Although a police presence is not always visible in some neighborhoods, that happens for a reason, as it doesn’t make sense for officers to be limited to a very small area. For example, if a rash of housebreaks are occurring in a neighborhood, an appropriate contingent can move into that area.
However, in the near future, the police presence downtown will increase and be highly visible. Plans are in place to build a number of well-lit police kiosks and substations in the public safety district, and Union Station will have its own police office.
Call-for-service kiosks will also be installed throughout the area, containing cameras that videotape action on the street, and the C3 squads will be expanded.
“People will see blue wherever they go,” Barbieri said, noting that additional police officers assigned to the area will be hand-picked and will adopt a customer-service approach.
In addition, programs in the schools and community centers are yielding positive results: the truancy rate has been cut in half, and young people are forming relationships with police due to their participation in community events and the Walking School Bus program.
The entire police department is making strides, and is the only one in the country that provides peer-to-peer anti-corruption training without being mandated to do so by a federal consent decree. In addition, the strategic crime unit will eventually become a 24/7 operation and will provide information to officers in real time as crime is occurring.
Sarno believes that, as Springfield adds more attractions and confidence rises, there will be an increase in demand for housing downtown, and Baby Boomers who left years ago may want to return.
The $6 million renovation of the former Morgan Square complex at 15 Taylor St., located a block from Union Station, serves as a cornerstone of new residential redevelopment and potential for growth in the future. The complex has been named SilverBrick Lofts Springfield, and 25 of its one- to three-bedroom apartments, with rents ranging from $795 to $1,235, have been reserved for teachers.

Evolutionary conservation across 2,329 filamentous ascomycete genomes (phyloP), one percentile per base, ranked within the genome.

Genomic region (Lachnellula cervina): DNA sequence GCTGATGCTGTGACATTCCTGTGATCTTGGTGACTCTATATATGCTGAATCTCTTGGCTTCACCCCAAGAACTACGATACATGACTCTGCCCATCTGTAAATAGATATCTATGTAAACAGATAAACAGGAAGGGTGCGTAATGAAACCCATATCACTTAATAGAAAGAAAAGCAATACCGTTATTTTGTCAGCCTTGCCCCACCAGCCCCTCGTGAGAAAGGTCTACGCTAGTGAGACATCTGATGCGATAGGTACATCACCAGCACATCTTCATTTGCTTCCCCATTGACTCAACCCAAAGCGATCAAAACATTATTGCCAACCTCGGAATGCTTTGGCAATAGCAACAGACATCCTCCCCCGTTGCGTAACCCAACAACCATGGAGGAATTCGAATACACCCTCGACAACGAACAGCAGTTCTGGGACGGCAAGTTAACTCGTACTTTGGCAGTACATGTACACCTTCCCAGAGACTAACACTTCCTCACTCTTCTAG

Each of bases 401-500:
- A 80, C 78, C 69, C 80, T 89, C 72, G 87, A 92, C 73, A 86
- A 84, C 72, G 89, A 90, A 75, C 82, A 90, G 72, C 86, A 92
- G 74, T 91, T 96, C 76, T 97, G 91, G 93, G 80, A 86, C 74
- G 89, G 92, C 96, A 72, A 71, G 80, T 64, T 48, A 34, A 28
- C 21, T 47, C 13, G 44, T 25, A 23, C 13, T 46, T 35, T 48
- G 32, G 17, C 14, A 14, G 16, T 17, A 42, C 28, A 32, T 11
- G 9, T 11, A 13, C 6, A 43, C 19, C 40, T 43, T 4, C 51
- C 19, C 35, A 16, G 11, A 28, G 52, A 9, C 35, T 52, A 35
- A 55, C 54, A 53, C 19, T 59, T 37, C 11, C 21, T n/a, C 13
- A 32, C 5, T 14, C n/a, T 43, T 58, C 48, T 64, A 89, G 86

Kevin Kennedy, the city’s chief Development officer, said another example of progress is the $40 million renovation of the Chestnut Towers complex by Related Beal. When the towers were built 40 years ago, the property was known for its luxury apartments, but the state foreclosed on the complex in 1996, and after that occurred, it became a hotspot for drugs, violence, and other crimes.
But that is another site where progress is occurring. “Related Beal plans to spend about $100,000 on each of the 489 apartment units,” said Kennedy. “A key component of its plan involves working with the police department to get rid of negative tenants and provide reassurance to the good families who live there.”
He noted that there has been a change in management, the developer is working with police to hire a new security director, and it has partnered with the city to provide better housing and improve the quality of life for new and existing residents.
In addition, Pynchon Plaza will be updated and renovated. It was built in 1976 as a gateway between downtown and the Springfield Museums and Quadrangle, and the city is going out to bid for designer services for a plan to improve it in phases.
Sarno believes confidence in public safety will grow alongside new entertainment venues and spur more investment.
“MGM put Springfield on the map, and the new CRRC MA plant and Union Station revitalization has led to meetings every week with businesses and developers who want to come to Springfield,” he said, noting that the City of Homes has an AA+ rating from Standard & Poor’s, and the last two city budgets were not only balanced, but contained reserves.
Crime — as well as the perception of it — is being reduced, and officials are proud of the work being done by the police department. “When Springfield police officers were asked to stand up to prepare the city for growth, they stood tall and embraced the community,” Barbieri said.
Sarno calls Springfield police officers “sentinels of peace” and says they are making a positive difference 24 hours a day.
“In the next five years, there will be dramatic changes in Springfield,” he said, “and we are working hand in glove with the police department to keep our city safe.”
Springfield at a glance
Year Incorporated: 1852
Population: 156,000 (2016)
Area: 33.2 square miles
Residential Tax Rate: $19.66
Commercial Tax Rate: $39.07
Median Household Income: $38,398 (2015)
median family Income: $43,289 (2015)
Type of government: Mayor; City Council
Largest Employers: Baystate Medical Center; MassMutual Financial Group; Big Y; Center for Human Development; American Outdoor Brands Corp.
* Latest information available